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Town of Frankfort centennial

Settling the township: early life in the Town of Frankfort,   pp. 27-39

Page 27

Settling The Township
What did the early settlers live on when they walked into the
woods and the wilderness? It was mostly wild animal meat,
nuts, fruit and plants. Frankfort was settled several years later
than the surrounding townships.
The first settlers moved in the spring of the year and brought
along some garden seeds, potatoes, corn and squash. No doubt
these were planted in some open places and in between the
stumps the first years.
If they were fortunate, they probably brought along a cow,
and later on an ox or a horse which they purchased from a
relative or an earlier settler.
The first years were devoted to clearing some land to feed
themselves and their few animals. The men had to find work
during the fall and winter months in neighboring towns where
the sawmills were, or go off to some lumbering camp. Many of
the men left their wife and family home alone while working in
camp. The wild animals would roam the woods and come near
the homes. Some would crawl on the sides of the house and
frighten the women and children.
In the early years there were still Indians camping along the
river and many of them hunted in this area. Most of them were
friendly as related by older residents. Louise Gartman who was
a teacher in Frankfort in District I recalls Indians living in
tepees on the farm now owned by Peter De Young Section 17.
Nathaniel Wendtland told of a tribe of Indians traveling
through here to meet another tribe in the Mosinee area. On the
way back he recalls only about half of the tribe were left. This
story related by Carl Bielke Jr.
It seems ironic that human nature never changes. Centuries
ago they had wars, the Indians had theirs, and modern men still
have theirs. With modem sophisticated education and technol-
ogy we should have been able to live together by the 21 st century
instead of survival of the fittest.
The Marathon County Homemaker's Historical Landmark
book lists an Indian burial ground, location unknown.
Robert Ballerstein tells that he has found many Indian
stones on the farm his son purchased from William Stendel
Section 26 along Hamann Creek.
Wages earned in the early days did not amount to a great
deal. Some of the fellows in camp made as low as $8.00 per
month, and the work day was from daylight to dark regardless
of the weather. Some men talk about working all winter just to
earn one cow or one horse.
Some of the early settlers in Frankfort had to walk as far as
Stevens Point and Wausau to purchase their flour, clothes, and
bare necessities of life. No doubt this was a several day trip and
to get to Stevens Point they had to cross the Wisconsin Riverjust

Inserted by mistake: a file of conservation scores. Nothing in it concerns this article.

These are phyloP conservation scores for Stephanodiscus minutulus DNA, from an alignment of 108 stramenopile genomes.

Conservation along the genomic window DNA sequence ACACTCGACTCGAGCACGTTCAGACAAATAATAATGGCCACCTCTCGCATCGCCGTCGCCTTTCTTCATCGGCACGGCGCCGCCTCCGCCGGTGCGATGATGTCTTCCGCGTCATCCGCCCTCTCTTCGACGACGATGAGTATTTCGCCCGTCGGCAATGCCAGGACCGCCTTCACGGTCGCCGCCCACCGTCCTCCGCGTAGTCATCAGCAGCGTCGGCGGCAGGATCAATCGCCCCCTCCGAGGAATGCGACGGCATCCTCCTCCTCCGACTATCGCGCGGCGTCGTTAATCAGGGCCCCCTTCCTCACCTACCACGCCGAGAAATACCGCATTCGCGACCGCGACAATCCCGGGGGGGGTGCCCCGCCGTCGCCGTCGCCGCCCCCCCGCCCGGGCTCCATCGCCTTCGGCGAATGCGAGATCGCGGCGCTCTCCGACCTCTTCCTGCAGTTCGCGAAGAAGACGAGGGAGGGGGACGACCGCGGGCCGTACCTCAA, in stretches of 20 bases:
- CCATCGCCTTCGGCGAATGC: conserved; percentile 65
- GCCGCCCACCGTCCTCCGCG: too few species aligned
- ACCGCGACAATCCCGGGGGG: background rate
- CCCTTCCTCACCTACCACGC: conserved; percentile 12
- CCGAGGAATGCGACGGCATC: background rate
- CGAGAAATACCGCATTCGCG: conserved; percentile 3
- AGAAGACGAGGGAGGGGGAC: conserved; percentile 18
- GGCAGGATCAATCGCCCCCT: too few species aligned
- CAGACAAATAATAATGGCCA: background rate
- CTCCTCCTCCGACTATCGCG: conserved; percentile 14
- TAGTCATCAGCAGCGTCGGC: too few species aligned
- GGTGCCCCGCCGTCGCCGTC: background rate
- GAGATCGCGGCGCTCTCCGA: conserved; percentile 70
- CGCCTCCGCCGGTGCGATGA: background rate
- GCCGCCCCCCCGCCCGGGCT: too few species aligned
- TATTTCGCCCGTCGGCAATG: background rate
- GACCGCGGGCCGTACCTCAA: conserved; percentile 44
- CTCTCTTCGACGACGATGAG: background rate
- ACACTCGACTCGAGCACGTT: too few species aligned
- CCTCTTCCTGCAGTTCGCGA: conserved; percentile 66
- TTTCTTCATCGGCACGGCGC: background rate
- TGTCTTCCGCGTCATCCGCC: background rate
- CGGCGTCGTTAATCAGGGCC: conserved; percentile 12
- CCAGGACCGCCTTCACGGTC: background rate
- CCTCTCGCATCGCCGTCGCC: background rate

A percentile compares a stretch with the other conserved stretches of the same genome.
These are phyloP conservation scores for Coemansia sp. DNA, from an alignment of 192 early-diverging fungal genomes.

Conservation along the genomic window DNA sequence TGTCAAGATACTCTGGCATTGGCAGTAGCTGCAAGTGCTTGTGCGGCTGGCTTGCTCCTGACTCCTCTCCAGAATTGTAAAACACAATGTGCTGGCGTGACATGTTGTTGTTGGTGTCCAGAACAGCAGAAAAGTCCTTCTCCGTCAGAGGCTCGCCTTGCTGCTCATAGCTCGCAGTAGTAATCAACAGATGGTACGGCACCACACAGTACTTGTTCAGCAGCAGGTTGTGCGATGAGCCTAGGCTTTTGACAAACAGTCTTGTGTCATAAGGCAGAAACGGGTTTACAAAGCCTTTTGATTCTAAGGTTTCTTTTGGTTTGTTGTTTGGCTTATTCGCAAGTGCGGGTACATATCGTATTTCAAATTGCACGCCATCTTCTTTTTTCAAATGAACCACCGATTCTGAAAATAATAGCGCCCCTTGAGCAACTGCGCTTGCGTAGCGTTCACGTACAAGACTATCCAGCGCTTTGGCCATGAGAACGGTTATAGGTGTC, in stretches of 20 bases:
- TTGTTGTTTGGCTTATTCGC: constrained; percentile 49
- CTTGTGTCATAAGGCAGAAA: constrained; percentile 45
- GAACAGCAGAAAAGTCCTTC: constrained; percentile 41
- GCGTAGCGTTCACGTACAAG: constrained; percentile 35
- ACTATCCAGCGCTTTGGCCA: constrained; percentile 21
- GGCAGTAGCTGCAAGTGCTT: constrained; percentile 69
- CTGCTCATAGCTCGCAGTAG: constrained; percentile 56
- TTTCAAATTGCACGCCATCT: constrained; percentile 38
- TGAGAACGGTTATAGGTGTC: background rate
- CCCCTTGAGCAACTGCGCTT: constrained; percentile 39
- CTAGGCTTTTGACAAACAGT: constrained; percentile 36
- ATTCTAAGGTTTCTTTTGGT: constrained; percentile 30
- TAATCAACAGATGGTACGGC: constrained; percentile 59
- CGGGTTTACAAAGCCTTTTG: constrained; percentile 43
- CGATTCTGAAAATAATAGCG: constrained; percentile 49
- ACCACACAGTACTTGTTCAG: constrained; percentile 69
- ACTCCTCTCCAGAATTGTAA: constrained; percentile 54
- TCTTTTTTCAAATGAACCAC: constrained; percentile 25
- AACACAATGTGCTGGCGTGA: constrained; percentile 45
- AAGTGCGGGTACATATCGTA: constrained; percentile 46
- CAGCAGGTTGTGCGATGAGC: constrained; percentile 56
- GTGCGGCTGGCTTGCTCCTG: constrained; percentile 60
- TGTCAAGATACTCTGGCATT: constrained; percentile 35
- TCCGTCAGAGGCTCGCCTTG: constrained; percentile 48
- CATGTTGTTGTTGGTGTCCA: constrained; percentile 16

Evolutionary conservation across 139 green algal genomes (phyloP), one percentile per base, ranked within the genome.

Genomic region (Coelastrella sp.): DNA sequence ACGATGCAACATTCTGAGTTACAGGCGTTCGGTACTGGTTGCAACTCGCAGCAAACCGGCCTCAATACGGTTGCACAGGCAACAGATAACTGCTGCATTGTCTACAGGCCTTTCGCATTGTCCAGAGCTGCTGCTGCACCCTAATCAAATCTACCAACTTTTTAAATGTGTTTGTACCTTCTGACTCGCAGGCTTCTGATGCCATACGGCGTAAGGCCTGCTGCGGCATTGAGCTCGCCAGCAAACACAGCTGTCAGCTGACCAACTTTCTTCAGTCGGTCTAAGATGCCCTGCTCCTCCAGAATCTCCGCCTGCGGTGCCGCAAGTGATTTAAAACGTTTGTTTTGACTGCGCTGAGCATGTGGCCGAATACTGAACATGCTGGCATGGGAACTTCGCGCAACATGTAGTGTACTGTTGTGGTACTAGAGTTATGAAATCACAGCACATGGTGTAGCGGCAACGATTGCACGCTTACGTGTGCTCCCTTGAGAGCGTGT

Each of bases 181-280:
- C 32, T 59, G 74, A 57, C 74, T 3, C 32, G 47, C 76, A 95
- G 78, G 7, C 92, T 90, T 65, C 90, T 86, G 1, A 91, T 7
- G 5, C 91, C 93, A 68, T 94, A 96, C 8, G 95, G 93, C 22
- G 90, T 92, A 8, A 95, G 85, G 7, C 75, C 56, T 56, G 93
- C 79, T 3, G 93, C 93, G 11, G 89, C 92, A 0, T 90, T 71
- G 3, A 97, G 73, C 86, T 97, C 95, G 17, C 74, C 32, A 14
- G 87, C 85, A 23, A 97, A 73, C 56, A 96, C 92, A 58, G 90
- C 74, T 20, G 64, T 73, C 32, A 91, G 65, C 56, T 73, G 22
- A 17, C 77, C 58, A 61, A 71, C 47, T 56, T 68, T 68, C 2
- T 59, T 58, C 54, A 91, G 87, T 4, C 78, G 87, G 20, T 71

south of Knowlton.
As more money was earned it was used to buy tools, and a fe
more animals. The first cows ran loose in the woods and eacl
had its own bell, so the owner could locate his cows.
The first job for each settler was to cut down the trees and
clear someland. Theyburned the trees and brush since the hare
wood logs were not saleable in the early years. It is hard for oui
younger generation to imagine how our forefathers would settle
in a solid forest, start cutting down the trees, clearing the land
blasting and pulling out the stumps. Then picking the stones
starting with one acre, then five, ten, forty, and more. Next the
put up the buildings, starting with a log house, which in somr
cases was also used as the stable until the barn was built.
For a young couple and their family this took courage
frugality and hard work to accomplish. Those who did not hav
the stamina to withstand the hardships moved out. Many of th
early settlers had large families with the idea that when the
grew up they would have extra help to develop their farm.
The Franklin School District had a number of large familie
in the teen years. Some of these were the Otto Mesalk fami]
with 19 children. August Grabowksi 14, Vincent Schillinger 10
Anton Schmirler 8, and John Hrobsky 8, and many others wit
less. With the lack of doctors available, many children died ii
infancy, which was true with the above families.
It was not unusual to have 60 or more children attending
one room rural school with one teacher.
The early settler had to be a good manager and needed th
help of the whole family in order to make any progress. Some (
the settlers came with more money than others which enable
them to get ahead faster.
After the year of 1910, progress in building and developint
the farms gained momentum. The total value of all persona
property and real estate in 1910 was $5,079.00. This was th
first time that the description of personal property and ree
estate was recorded in the township. By 1920 the value ha
risen to $829,898.00 and by 1930 it was $1,230,320.00. Todaq
the assessed value is $14,264,785.00.
Ever since the first cow was brought into the township th,
number has increased every year until in 1968 we had th
highest number of cows of any township in Marathon County
Some farmers were more progressive than others, depending oi
their financial status, family help, personal ambition and corn
petition on who would be the first and best. Itis hard to pin poin
who owned the first cow, horse, machine, or new building, sinec,
most of the older people are gone now. In the early years mos
farmers were diversified and raised horses, cows, sheep, swine
and poultry. The eggs produced were mostly traded for grocer,
ies. This practice was discontinued when farmers specialized ii

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